Months later, according to a federal police statement at the time, when they raided the properties searching for one of the suspects, police found guns, cash, and gold – but the suspects were long gone.

Those involved in the illegal gold trade represent a cross-section of individuals and companies ranging from shady fly-by-night operators to legitimate businesses. A variety of federal agencies are focusing their efforts on criminal organizations that make illegal profits from mining in areas protected.

Brazil’s civil aviation agency is investigating an air taxi company, Icarai Turismo Taxi Aereo, that was awarded government contracts by the country’s health ministry to transport Indigenous people and medical equipment. According to the agency, it is investigating whether or not they were using their planes for illegally mining supplies and prospectors. The AP did not reach out to the company for comment.

Federal police also froze 9.5 million reais ($1.7 million) in assets from a group thought to be operating illegal aerial logistics on the Yanomami reserve. Investigations suggest that the group had transactions totaling 425 million reais ($75 million) over a two-year period. The police stated that reports by Brazil’s Council for Financial Activities Control suggested the group had transactions totalling 425 million reais ($million) over a two-year period. This suggests possible money laundering.

Police investigators found that the main suspect, who wasn’t named, had leased land bordering a protected forest and installed an aviation fuel storage tank. According to federal police, the suspect had obtained permission from the state environment agency for the installation of an aviation fuel storage tank, even though it was illegal. Investigators found that the man was using his air taxi business to transport wildcat miners. His two children and three other frontmen were also involved, according to police.

Brazil’s environmental regulator, Ibama, has also ramped up its efforts against illegal gold mining operations. Last September, the agency closed 59 clandestine airstrips, five helicopter pads, and three river ports within the Yanomami reserve. Agents also seized 11 aircraft, eight vehicles, and three tractors.

More than 300 mostly short videos filmed by agents — part of a report obtained by the AP — show planes hidden with brush and tarps, plus stockpiles of fuel under the forest canopy, sometimes after agents have set them ablaze. Agents frequently film people fleeing from the helicopter, often by small boats, motorbikes, and cars. The helicopters take off as agents approach the aircraft. Three videos are shown.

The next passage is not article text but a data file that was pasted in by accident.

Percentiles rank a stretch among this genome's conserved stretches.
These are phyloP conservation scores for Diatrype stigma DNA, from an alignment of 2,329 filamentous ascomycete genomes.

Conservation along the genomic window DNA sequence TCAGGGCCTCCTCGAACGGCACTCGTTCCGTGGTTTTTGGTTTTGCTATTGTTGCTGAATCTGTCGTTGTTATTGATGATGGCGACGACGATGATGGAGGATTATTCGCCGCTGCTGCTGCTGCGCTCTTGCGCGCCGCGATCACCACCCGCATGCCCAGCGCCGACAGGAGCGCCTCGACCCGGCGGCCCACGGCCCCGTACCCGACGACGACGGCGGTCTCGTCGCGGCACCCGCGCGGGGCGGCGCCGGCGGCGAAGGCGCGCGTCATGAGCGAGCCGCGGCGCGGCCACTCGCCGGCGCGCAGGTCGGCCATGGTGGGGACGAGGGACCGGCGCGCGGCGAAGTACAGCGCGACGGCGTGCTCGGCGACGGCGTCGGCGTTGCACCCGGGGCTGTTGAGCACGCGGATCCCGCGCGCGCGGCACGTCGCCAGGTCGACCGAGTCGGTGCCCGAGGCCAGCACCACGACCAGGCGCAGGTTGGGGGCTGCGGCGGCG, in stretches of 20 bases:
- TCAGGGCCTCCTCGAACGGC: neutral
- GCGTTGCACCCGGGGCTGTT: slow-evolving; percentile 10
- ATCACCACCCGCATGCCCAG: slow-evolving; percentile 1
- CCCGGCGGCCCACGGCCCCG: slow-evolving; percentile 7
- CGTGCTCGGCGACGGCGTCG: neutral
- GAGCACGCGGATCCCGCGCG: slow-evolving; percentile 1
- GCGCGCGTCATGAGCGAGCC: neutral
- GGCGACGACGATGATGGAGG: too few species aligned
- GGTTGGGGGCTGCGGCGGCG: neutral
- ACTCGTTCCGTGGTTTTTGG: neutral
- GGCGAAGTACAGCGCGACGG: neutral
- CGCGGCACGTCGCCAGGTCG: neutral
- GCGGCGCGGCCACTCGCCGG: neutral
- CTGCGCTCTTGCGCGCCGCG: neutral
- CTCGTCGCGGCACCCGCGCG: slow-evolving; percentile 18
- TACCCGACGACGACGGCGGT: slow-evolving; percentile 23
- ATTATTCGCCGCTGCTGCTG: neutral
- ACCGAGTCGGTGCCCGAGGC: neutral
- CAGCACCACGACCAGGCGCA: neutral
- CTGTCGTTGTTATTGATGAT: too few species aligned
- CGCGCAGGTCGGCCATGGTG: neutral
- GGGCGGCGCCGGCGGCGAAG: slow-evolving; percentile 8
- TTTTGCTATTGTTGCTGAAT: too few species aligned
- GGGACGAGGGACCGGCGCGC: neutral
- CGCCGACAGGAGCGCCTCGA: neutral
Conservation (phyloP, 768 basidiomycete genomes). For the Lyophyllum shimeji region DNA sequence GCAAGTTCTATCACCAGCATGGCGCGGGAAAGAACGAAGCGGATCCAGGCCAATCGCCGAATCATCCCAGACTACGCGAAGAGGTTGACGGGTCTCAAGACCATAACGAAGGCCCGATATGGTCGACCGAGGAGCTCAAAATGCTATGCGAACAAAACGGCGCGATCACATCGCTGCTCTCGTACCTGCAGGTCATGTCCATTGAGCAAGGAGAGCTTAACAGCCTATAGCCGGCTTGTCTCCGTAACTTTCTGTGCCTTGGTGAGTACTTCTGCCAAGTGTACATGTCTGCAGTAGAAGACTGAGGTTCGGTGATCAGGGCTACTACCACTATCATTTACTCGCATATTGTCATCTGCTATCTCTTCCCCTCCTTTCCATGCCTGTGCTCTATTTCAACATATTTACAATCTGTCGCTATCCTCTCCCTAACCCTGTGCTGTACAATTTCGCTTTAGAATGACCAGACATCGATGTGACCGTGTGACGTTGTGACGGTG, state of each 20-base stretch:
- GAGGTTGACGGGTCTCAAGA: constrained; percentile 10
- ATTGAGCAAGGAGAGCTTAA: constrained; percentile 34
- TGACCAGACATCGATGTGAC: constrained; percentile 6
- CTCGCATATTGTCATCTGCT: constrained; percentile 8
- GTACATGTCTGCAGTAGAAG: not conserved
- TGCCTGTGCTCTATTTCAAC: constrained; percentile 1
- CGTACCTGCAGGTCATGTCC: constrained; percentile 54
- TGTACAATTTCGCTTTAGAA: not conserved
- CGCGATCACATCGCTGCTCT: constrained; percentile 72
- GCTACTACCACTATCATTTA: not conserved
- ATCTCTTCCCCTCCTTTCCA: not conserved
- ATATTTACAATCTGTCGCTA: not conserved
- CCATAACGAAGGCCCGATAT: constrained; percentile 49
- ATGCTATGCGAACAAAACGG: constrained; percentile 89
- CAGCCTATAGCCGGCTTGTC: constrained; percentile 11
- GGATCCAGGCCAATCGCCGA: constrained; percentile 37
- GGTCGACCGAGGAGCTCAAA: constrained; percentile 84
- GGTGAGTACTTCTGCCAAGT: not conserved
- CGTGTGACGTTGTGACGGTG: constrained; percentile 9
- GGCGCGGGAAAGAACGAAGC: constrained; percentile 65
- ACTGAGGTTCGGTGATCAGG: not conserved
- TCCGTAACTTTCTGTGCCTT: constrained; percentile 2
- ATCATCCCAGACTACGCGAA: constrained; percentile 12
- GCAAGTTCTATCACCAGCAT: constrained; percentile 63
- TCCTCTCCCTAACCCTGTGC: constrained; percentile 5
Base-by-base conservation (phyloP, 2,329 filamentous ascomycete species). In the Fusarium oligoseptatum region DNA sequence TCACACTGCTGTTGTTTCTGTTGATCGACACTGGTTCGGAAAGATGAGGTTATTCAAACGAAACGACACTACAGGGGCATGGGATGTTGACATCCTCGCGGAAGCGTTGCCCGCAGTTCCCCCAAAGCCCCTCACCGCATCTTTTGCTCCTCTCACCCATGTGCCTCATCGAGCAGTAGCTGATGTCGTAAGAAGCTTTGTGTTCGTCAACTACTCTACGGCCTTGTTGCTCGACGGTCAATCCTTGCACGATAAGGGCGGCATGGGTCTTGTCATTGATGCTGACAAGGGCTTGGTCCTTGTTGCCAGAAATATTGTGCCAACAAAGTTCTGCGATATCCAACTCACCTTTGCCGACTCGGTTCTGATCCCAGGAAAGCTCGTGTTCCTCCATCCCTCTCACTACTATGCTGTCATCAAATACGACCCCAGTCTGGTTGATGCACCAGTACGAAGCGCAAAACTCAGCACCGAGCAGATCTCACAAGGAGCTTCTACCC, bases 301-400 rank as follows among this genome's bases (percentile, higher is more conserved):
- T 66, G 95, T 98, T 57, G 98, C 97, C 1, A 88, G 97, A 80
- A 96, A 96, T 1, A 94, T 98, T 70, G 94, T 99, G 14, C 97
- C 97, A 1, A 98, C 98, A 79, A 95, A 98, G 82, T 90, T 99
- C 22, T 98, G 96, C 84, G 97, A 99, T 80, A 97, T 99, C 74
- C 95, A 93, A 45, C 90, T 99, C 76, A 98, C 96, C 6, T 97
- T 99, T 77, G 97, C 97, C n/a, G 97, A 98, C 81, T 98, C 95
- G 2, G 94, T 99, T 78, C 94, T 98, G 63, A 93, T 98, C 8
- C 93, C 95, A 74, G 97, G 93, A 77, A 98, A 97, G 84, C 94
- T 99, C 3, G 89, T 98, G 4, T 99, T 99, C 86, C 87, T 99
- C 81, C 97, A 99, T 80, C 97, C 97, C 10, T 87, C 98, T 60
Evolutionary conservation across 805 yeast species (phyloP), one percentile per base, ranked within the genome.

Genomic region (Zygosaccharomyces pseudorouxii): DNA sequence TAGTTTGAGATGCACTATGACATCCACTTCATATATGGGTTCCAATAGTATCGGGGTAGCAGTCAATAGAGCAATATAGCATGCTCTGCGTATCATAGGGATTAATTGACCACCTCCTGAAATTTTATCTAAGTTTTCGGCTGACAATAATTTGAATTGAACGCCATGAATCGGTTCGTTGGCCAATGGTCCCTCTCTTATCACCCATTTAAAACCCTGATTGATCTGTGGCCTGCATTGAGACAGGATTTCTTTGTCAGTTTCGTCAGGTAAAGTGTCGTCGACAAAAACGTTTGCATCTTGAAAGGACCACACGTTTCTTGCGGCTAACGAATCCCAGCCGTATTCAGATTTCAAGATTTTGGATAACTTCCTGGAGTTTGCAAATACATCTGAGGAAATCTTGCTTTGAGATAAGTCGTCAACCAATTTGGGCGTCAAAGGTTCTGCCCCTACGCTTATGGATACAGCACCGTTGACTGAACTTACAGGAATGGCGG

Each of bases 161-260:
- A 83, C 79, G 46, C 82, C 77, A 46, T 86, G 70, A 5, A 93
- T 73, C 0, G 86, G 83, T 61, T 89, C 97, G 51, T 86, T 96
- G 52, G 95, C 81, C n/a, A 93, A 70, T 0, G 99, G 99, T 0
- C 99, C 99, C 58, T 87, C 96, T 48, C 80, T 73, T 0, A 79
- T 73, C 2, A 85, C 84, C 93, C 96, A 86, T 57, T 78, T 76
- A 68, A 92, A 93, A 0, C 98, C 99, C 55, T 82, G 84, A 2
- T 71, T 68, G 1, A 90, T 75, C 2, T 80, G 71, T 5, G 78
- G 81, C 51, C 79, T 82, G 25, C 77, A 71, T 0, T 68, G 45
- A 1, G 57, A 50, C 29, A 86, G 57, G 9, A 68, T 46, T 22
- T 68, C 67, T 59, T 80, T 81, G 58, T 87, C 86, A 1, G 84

In his office in Boa Vista, Roraima state, Alisson Marugal, a federal prosecutor, stood beside a map of the Yanomami reserve and pointed to its outside border. He said that there were “many” more illegal airstrips on private property, such as farms.

“There is a huge demand inside (coming from the wildcat mines on the reserve),” said Marugal. “For food, for fuel… And if this demand is not met, they (the miners) will leave.”

“At the same time, such huge demand always guarantees that there are willing suppliers,” he said.

According to data provided exclusively to the AP by MapBiomas, a network of nonprofits, universities, and technology companies that study Brazilian land use, there are at least 40 landing strips within the Yanomami reserve, most of them illegal.

Even airstrips that are supposed to be used by the government to send doctors and medical supplies for the Indigenous people are used by illegal miners, according to Marugal.

Last year, a young Yanomami tribesman was killed when struck by a plane piloted by illegal miners.

“It is supposed to be a landing strip for us, but they’ve taken it over,” Junior Hekurari Yanomami, president of the Yanomami and Ye’kwana Indigenous Health Council, said angrily in an interview in his office.

Superintendent Peres, of the federal police, said despite the beefed-up efforts to go after illegal gold mining and clandestine airstrips in Roraima state, cracking down remains a challenge.

“It’s very easy to make a landing strip,” he said.

Brazil’s Amazon gold prospecting is a far cry from the folkloric image of a man with a pan and a dream wading into the river. It is also far from the low-tech operation of huge pits filled by thousands of men hauling sacks full of dirt. These pictures were taken by Sebastiao Salagado, a Brazilian photographer.

Instead, it has become increasingly mechanized. International brands such as Caterpillar and Hyundai have developed high-powered backhoes that can dig huge trenches in the earth. The Tapajos River basin is where the Munduruku ethno group lives. It looks as though an explosion has destroyed the forest and left toxic pools.